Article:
What is gløgg? Merriam-Webster's Collegiate Dictionary says:
glogg gloog (noun):
a hot spiced wine and liquor punch
Lisbeth made glogg for the Christmas party using her Swedish grandmother's recipe, which called for red wine, brandy spices, almonds, and raisins.
For an even better explanation, check out the "Words From Sweden" posting about glögg.
So how can you add this wonderful Nordic tradition to your holiday celebrations? You could just wimp out and buy some pre-made stuff at places like IKEA, Restoration Hardware, Trader Joe's or better Scandinavian gift shops. Even most people in Scandinavia buy a pre-mixed bottled mix and add their alcohol of choice. But you'd be missing all the fun -- and the true flavor of a made-from-scratch gløgg!
Here is my favorite gløgg recipe for you to try, which I've made available on the Internet since 1993. Measurements are all in "American". I usually double the amounts when I make it for big crowds - but who really bothers measuring when you're making gløgg?!
NOTE: For a non-alcoholic version of this, just substitute apple cider for the wine and other liquors.
RUTH MARIE'S GLA' GLOGG*
*Tusen takk til Knut Wickstrøm for the name, which means "Glad [or Happy] Gløgg"!
Variants available below…
Variants available below…
** If this is correct with double amounts, be forewarned that the rest of the recipe needs a large pot. A Very Large Pot. A Really Very Large Stock Pot...
Crush/grind cardamom seeds and put them into the pot. Combine with almonds, cinnamon, cloves, figs, ginger slices, candied orange peel and raisins. Pour enough burgundy over the fruit mixture to completely cover it by about an inch. Set aside the rest of the burgundy for later. (Well...maybe pour yourself a large glass of the stuff while you're doing the rest of this...)
Bring mixture to a hardy boil for a couple of minutes, the immediately turn off the heat. Cool. Cover. Let it stand, unrefrigerated, for several hours - overnight or more than 24-48 hours is highly recommended.
On the day of serving, combine the now-cooked fruit mixture, fruit juices, brandy, the rest of the burgundy wine, port wine, and sweet vermouth into large pot. Heat through, but do not boil again. I usually put the burner on “2” about two hours ahead of the party. It’s nicely warmed up by the time the guests arrive.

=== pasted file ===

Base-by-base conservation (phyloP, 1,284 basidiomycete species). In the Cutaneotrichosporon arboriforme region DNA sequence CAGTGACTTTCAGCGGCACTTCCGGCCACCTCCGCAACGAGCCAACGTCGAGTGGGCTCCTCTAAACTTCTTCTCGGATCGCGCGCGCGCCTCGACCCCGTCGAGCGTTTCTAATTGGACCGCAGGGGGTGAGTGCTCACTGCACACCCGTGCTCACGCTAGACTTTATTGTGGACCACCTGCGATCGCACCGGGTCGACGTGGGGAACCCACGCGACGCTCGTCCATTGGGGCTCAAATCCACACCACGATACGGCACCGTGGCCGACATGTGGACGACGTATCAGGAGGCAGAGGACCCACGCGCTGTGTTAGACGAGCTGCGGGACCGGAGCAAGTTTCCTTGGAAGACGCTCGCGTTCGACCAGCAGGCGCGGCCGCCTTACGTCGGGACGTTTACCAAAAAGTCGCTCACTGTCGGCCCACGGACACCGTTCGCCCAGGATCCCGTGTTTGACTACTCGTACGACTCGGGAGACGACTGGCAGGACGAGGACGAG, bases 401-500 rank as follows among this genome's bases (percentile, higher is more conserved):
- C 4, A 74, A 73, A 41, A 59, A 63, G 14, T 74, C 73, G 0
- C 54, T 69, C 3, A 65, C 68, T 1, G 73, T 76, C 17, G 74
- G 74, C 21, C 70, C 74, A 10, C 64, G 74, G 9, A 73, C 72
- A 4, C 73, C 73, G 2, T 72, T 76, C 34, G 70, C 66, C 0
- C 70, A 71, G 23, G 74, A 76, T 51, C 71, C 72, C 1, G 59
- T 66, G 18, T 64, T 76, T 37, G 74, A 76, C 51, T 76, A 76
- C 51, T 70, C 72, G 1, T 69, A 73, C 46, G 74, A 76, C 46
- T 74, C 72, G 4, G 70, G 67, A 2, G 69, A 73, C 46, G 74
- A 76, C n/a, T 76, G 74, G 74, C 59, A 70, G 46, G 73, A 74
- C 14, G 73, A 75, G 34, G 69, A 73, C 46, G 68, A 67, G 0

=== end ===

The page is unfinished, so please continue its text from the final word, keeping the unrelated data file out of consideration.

WARNING:On one occasion when I made this, I turned the stove up to reheat the gløgg before the party and left the lid completely on. After a while, I couldn't resist and opened the lid, intending to inhale the fragrance. Upon contact with the air, the gløgg burst into flames and gave me a slightly modified hairdo. So, to be careful, I recommend heating it up with the lid cover slightly askew.
Serve by pouring gløgg into small cups that can handle hot beverages and add a spoonful of the cooked fruit to each serving. In Scandinavia, they have special "glogg cups", but you can also use glogg mugs or coffee cups.
Be aware that this is fairly potent stuff. The root word "glo" means "glow" -- and that's exactly what you will do after just one or two small cups.
Read what satisfied "customers" have to say...
- “Your gloegg recipe has been a big hit in Vermont for several years now... people keep demanding that I make it and invite them all over every Christmas... so from cold and snowy Vermont, thank you!” – Tim (a hardanger fiddle player) from Vermont, USA
- "I used the quantities indicated in the recipe, but since I was going to serve this to a bunch of Norwegians, I decided to skip the non-alcoholic fruit juices - actually I forgot to buy them :-). Anyway, this is the best gløgg I have ever made! I served it at a board meeting for my building society, and they started to 'giggle' after the second cup. Soon everyone was laughing and telling jokes, and all the boring stuff of the meeting was all forgotten. One of the guys called it a Gla'Gløgg (glad gløgg). I told everyone who I stole the recipe from, and they all send their best regards to you. Thanks a lot! " - Gunnar and a Norwegian Homeowners Association